Many of the conversations I have with young leaders these days revolve around the idea of achieving success. While they may not directly ask, “How do I become successful?” most of their questions relate to the idea of reaching a certain level, achieving something incredible, or becoming a person of prominence. In fact, young leaders searching for insight on achieving success have never had so many resources at their disposal.
With the impact that technology has made in the way it connects us and allows us to share ideas, it seems everyone has their own definition of success and the steps you should take to achieve it. Unfortunately, one of the mistakes I see young leaders make when it comes to success is basing their definition of success upon status or net worth. Many of them look at other people their age who have an impressive job title or seem to be making a lot more money and they start to think, “If only I could be that successful.”
If there’s one piece of advice I could give to young leaders when it comes to defining success, it’s that success should not be defined by your net worth. Instead, the real definition of success is in your network. Any definition of success that does not include an appropriate valuing of human relationships is useless and should be thrown out like the trash it is.
Most of the opportunities to unlock success throughout life don’t come because of title or status. Most of the time - in fact, 99.9 percent of the time - they come through relationships.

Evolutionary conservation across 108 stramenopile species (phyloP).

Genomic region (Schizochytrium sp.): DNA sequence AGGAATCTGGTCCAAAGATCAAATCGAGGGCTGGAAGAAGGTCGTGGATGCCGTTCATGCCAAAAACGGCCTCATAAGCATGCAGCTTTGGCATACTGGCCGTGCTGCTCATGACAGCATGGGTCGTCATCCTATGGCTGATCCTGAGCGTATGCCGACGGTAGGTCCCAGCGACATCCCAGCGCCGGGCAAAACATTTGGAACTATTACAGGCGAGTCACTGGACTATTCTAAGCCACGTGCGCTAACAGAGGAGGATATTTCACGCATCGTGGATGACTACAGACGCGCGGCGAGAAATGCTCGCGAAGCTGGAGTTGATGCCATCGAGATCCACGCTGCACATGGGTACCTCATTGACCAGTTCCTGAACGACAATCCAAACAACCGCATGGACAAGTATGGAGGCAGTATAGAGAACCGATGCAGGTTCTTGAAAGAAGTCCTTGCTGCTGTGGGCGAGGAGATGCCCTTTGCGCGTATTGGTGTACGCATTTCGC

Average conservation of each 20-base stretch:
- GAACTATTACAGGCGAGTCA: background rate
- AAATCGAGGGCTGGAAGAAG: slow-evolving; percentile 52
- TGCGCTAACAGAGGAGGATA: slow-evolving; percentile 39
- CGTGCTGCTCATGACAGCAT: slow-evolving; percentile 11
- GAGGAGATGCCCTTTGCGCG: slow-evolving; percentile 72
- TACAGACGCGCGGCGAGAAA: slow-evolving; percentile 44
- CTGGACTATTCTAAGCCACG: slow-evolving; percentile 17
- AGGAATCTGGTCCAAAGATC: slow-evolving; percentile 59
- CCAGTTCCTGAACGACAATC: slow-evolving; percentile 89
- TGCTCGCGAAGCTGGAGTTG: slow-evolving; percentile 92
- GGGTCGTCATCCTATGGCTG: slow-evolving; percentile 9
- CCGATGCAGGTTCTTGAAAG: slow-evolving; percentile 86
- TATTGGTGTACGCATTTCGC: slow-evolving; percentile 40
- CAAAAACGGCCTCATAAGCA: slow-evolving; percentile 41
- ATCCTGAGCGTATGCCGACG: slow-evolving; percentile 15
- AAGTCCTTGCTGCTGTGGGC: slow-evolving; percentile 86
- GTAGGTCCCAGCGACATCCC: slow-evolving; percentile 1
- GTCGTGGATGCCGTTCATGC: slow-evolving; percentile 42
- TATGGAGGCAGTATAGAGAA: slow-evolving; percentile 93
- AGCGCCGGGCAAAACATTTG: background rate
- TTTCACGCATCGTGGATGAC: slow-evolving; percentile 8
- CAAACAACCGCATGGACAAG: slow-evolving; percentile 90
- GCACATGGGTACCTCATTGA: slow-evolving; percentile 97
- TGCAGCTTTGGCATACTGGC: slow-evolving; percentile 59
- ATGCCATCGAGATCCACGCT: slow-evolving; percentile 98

One of my favorite quotes from Zig Ziglar speaks directly to this idea:
“You will get all you want in life, if you help enough other people get what they want.”
What does unlocking success through relationships look like?
● It’s learning as much as you can from a mentor and implementing their insights and wisdom to achieve more than you could without it.
● It’s investing in the lives of others to help them achieve success through your experiences.
● It’s maximizing the relationships of the people you work with so that together, you can accomplish more.
● It’s investing in your team, helping them to realize their value in your organization so that productivity increases along with results.
● It’s about relationships and how you can help each other move forward.
Building positive relationships is essential to being “successful” no matter what stage of life you find yourself in. By making a commitment to always help enough other people get what they want, we’ll begin to see the success we desire.
How have relationships unlocked successes for you? In what other ways can people achieve success through relationships?